Why It's So Hard for the NHL to Establish Clarity Around Goalie Interference

Abbey MastraccoMay 25, 2022

BOSTON, MA - FEBRUARY 10: The puck goes in but Boston Bruins winger Nick Foligno (17) is called for interference on Carolina Hurricanes goalie Frederik Andersen (31) during a game between the Boston Bruins and the Carolina Hurricanes on February 10, 2022 at TD garden in Boston, Massachusetts. (Photo by Fred Kfoury III/Icon Sportswire via Getty Images)
Fred Kfoury III/Icon Sportswire via Getty Images

Rule 69.1 in the official NHL rulebook, "Interference on the Goalkeeper," is one of the most difficult rules to understand and one of the most difficult to determine as an official.

It's 381 words, and that doesn't even include rules 69.2-69.8, which are supposed to provide clarity and context for every situation involving goalie's interference.

No wonder it seems like no one knows what the rule actually entails. 

Each year, the Stanley Cup Playoffs cast a shadow on the officials who are tasked with determining what is and is not goalie interference. And it's not just the officials on the ice—fans might love to yell, "Ref, you suck!" but often times, it's the league officials in the situation room in Toronto making the final calls when a challenge is initiated for goalie interference.

Perhaps "official in the situation room in Toronto, you suck!" is too wordy of a chant. Fair enough.

We know that the NHL has been in the midst of an officiating crisis for a few years now, but this one set of standards, in particular, can have more of a direct effect on the outcome of games than maybe something like a missed crosscheck or an errant hook. 

The New York Rangers might have won the first game of their opening-round series against the Pittsburgh Penguins in regulation had a goal not been disallowed. Instead, they played a triple-overtime thriller, and backup goalie Louis Domingue stole the game for Pittsburgh.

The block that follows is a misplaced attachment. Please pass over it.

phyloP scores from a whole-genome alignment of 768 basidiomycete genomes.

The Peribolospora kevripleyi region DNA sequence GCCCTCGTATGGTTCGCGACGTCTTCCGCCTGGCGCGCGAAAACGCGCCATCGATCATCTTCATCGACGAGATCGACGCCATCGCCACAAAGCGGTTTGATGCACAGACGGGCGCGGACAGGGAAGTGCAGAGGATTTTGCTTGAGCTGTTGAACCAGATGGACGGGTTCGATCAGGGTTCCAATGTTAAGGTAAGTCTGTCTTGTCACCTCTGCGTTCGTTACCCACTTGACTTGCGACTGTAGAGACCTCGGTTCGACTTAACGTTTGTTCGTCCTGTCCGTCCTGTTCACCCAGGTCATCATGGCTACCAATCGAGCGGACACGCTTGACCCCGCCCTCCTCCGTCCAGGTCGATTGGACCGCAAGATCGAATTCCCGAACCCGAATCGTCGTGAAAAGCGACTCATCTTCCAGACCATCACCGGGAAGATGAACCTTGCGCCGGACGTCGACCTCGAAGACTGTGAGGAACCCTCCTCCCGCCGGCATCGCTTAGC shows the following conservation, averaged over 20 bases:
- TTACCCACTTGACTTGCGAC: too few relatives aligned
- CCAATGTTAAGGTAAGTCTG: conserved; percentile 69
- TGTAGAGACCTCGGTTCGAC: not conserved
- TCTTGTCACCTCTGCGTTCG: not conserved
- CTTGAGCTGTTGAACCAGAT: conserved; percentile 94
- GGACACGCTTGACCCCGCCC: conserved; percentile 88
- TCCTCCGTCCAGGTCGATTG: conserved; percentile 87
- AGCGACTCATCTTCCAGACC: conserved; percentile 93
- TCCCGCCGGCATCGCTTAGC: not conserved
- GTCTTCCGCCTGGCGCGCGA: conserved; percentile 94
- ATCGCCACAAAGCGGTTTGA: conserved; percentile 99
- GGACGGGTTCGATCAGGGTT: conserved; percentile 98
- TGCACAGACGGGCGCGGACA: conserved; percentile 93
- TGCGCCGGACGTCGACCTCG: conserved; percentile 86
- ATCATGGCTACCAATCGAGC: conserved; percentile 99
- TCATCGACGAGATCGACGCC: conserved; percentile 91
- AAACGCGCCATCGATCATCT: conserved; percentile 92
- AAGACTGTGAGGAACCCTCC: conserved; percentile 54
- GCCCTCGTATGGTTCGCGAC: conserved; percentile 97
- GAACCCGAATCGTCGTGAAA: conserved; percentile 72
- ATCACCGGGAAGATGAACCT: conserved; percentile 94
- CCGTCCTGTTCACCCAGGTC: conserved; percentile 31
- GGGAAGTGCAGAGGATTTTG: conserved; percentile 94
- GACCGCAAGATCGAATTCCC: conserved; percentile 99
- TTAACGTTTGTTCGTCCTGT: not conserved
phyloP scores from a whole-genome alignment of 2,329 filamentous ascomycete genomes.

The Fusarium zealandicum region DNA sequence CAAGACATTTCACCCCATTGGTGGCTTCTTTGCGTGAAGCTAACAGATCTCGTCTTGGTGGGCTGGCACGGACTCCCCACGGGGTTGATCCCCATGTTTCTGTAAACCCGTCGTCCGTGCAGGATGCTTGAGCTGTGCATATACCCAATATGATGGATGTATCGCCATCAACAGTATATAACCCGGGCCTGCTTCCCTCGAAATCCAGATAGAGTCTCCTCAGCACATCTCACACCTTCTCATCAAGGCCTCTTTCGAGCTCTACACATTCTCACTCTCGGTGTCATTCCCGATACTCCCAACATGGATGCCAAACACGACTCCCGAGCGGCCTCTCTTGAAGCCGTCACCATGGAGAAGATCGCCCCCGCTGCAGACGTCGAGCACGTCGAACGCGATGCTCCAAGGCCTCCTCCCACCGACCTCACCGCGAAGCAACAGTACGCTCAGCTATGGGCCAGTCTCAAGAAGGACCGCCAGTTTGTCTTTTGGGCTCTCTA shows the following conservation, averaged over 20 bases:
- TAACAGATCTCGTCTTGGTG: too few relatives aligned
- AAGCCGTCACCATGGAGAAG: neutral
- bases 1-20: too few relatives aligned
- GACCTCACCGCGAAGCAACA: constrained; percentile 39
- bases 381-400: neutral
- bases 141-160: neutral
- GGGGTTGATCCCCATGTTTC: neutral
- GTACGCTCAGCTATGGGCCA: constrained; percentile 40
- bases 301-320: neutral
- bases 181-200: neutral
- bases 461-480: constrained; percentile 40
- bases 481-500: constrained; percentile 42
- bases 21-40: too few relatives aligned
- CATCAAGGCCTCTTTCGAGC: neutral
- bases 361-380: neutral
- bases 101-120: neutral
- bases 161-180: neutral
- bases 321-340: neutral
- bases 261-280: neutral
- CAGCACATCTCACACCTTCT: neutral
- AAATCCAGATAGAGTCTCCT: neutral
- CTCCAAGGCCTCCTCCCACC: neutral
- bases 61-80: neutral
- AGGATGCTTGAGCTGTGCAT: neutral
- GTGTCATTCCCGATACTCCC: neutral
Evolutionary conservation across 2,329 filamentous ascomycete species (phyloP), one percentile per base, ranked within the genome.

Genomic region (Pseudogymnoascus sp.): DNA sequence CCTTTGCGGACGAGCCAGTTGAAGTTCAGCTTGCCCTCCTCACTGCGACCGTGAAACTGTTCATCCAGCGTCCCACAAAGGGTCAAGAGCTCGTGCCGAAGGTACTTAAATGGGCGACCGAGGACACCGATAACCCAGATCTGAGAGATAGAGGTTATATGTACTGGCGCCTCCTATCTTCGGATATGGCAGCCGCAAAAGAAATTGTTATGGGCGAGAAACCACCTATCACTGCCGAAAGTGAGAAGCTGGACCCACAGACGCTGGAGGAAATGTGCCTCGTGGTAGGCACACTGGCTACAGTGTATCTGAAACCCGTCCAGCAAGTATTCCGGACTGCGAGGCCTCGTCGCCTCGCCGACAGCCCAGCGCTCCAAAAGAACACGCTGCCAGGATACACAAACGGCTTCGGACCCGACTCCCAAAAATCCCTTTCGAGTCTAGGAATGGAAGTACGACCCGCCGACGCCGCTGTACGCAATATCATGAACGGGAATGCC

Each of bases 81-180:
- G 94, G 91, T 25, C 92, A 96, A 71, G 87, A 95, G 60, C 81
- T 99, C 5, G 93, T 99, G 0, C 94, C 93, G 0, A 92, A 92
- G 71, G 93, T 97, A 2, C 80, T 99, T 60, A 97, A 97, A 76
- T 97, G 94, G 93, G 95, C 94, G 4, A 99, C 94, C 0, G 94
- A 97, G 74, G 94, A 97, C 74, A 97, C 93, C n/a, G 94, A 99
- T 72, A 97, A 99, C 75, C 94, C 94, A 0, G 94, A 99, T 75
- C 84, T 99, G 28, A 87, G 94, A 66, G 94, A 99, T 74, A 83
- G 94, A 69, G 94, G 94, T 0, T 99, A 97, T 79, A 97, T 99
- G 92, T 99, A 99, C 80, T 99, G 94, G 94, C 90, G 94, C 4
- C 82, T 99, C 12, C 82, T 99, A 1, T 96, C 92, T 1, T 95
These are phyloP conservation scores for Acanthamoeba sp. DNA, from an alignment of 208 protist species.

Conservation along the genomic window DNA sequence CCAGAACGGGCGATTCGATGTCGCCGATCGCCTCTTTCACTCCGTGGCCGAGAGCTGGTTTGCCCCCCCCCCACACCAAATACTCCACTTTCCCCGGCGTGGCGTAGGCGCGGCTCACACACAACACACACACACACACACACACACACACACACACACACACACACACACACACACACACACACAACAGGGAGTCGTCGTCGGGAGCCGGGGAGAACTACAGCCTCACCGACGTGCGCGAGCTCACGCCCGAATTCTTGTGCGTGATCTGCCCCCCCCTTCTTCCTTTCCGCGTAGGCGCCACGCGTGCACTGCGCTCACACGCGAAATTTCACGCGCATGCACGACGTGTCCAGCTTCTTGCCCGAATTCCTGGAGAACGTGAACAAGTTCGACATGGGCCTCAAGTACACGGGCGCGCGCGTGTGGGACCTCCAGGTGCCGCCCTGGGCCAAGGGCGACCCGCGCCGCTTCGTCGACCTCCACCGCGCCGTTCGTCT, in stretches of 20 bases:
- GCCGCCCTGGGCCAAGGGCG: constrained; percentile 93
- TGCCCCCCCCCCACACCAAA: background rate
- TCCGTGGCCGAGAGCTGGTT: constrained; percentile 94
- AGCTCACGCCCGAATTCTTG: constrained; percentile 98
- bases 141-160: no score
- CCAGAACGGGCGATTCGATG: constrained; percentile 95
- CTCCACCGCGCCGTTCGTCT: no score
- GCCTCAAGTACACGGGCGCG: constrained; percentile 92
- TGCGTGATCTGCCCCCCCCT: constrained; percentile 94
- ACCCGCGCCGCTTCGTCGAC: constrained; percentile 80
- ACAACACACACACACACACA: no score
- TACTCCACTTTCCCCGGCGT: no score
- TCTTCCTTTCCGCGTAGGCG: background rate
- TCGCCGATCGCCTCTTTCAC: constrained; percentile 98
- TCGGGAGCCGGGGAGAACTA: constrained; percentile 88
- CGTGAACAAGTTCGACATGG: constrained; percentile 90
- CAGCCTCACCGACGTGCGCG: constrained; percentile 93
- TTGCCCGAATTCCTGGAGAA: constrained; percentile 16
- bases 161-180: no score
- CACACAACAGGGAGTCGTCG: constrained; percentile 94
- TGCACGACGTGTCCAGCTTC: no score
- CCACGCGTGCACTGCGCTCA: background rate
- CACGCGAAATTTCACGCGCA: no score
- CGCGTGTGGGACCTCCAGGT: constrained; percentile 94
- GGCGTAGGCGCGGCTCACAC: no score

Carolina Hurricanes coach Rod Brind'Amour would have "bet [his] life" on Jake DeBrusk's goal in Game 4 of the series against the Boston Bruins being overturned, but the NHL said the incidental contact was allowable. 

Conor Ryan @ConorRyan_93

Good goal.<br><br>Jake DeBrusk ties it on the power play. <a href="https://t.co/pUxdsAI0Yk">pic.twitter.com/pUxdsAI0Yk</a>

In Game 1 of the Lightning-Panthers series, Anthony Cirelli clipped Florida Panthers netminder Sergei Bobrovsky in the head, but the goal was upheld after review.

Ryan Gilbert @RGilbertSOP

Cirelli made contact with Bobrovsky's head in the blue paint. Panthers challenged for goalie interference, but it was still ruled a good goal. <a href="https://t.co/kVL3ILjZCL">pic.twitter.com/kVL3ILjZCL</a>

Confused? So are we.

Let's take a deeper look at the rule and the process in which goalie interference is determined to see if we can figure out why it's so difficult to properly assess.

What Is Goaltender Interference?

The rule was introduced for the 1991-92 season with a pretty simple philosophy: A penalty is issued when an attacking skater makes contact with the goaltender, impeding, limiting or altogether eliminating his ability to protect the net and stop the puck.

The rule has evolved as technology has evolved, and in 2015-16, coaches were allowed to challenge for goaltender interference. In 2018, the NHL announced that the situation room would have the final say in an attempt to have more consistent rulings.

Here is how the most crucial part of the rule reads this season:

"Goals should be disallowed only if: (1) an attacking player, either by his positioning or by contact, impairs the goalkeeper’s ability to move freely within his crease or defend his goal; or (2) an attacking player initiates intentional or deliberate contact with a goalkeeper, inside or outside of his goal crease. Incidental contact with a goalkeeper will be permitted, and resulting goals allowed, when such contact is initiated outside of the goal crease, provided the attacking player has made a reasonable effort to avoid such contact."

If you're having trouble following, it's a way to keep things fair for the goalies, who have more limited movement in their pads and are restricted to certain areas where they can and cannot play the puck. The onus is on the skater to prevent contact that would keep a goalie from being unable to protect the net.